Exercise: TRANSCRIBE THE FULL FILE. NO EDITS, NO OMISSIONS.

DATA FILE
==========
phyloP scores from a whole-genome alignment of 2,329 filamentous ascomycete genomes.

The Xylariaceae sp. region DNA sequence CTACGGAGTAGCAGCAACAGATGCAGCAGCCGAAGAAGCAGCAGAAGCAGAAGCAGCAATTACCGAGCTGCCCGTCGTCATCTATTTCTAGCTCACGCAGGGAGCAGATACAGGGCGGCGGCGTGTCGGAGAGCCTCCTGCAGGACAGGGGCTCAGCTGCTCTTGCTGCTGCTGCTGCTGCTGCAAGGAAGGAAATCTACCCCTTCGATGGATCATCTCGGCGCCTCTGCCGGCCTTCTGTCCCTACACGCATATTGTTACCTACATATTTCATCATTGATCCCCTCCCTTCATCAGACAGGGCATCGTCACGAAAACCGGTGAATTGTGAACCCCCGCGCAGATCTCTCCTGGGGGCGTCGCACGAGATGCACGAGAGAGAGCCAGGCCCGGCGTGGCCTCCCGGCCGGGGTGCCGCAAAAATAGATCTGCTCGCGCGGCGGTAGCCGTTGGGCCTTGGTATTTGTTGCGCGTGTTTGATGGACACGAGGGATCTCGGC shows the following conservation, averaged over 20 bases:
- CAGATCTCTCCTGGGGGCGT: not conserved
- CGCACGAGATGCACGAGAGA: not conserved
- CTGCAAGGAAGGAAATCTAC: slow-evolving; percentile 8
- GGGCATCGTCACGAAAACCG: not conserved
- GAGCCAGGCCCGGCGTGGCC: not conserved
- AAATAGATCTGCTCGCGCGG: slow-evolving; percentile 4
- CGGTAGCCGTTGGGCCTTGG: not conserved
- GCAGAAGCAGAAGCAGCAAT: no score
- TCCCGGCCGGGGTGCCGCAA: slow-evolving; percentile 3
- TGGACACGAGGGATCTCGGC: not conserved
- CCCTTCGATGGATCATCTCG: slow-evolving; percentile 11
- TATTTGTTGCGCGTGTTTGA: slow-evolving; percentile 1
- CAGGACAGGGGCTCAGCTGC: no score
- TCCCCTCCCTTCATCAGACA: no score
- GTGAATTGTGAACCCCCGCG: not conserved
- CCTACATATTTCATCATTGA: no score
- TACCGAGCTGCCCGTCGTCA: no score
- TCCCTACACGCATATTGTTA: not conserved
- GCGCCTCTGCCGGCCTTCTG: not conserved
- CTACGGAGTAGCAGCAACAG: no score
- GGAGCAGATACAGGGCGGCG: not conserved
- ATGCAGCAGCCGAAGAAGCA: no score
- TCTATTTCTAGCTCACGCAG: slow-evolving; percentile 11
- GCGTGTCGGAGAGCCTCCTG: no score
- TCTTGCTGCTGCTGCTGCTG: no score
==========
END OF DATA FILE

phyloP scores from a whole-genome alignment of 2,329 filamentous ascomycete genomes.

The Xylariaceae sp. region DNA sequence CTACGGAGTAGCAGCAACAGATGCAGCAGCCGAAGAAGCAGCAGAAGCAGAAGCAGCAATTACCGAGCTGCCCGTCGTCATCTATTTCTAGCTCACGCAGGGAGCAGATACAGGGCGGCGGCGTGTCGGAGAGCCTCCTGCAGGACAGGGGCTCAGCTGCTCTTGCTGCTGCTGCTGCTGCTGCAAGGAAGGAAATCTACCCCTTCGATGGATCATCTCGGCGCCTCTGCCGGCCTTCTGTCCCTACACGCATATTGTTACCTACATATTTCATCATTGATCCCCTCCCTTCATCAGACAGGGCATCGTCACGAAAACCGGTGAATTGTGAACCCCCGCGCAGATCTCTCCTGGGGGCGTCGCACGAGATGCACGAGAGAGAGCCAGGCCCGGCGTGGCCTCCCGGCCGGGGTGCCGCAAAAATAGATCTGCTCGCGCGGCGGTAGCCGTTGGGCCTTGGTATTTGTTGCGCGTGTTTGATGGACACGAGGGATCTCGGC shows the following conservation, averaged over 20 bases:
- CAGATCTCTCCTGGGGGCGT: not conserved
- CGCACGAGATGCACGAGAGA: not conserved
- CTGCAAGGAAGGAAATCTAC: slow-evolving; percentile 8
- GGGCATCGTCACGAAAACCG: not conserved
- GAGCCAGGCCCGGCGTGGCC: not conserved
- AAATAGATCTGCTCGCGCGG: slow-evolving; percentile 4
- CGGTAGCCGTTGGGCCTTGG: not conserved
- GCAGAAGCAGAAGCAGCAAT: no score
- TCCCGGCCGGGGTGCCGCAA: slow-evolving; percentile 3
- TGGACACGAGGGATCTCGGC: not conserved
- CCCTTCGATGGATCATCTCG: slow-evolving; percentile 11
- TATTTGTTGCGCGTGTTTGA: slow-evolving; percentile 1
- CAGGACAGGGGCTCAGCTGC: no score
- TCCCCTCCCTTCATCAGACA: no score
- GTGAATTGTGAACCCCCGCG: not conserved
- CCTACATATTTCATCATTGA: no score
- TACCGAGCTGCCCGTCGTCA: no score
- TCCCTACACGCATATTGTTA: not conserved
- GCGCCTCTGCCGGCCTTCTG: not conserved
- CTACGGAGTAGCAGCAACAG: no score
- GGAGCAGATACAGGGCGGCG: not conserved
- ATGCAGCAGCCGAAGAAGCA: no score
- TCTATTTCTAGCTCACGCAG: slow-evolving; percentile 11
- GCGTGTCGGAGAGCCTCCTG: no score
- TCTTGCTGCTGCTGCTGCTG: no score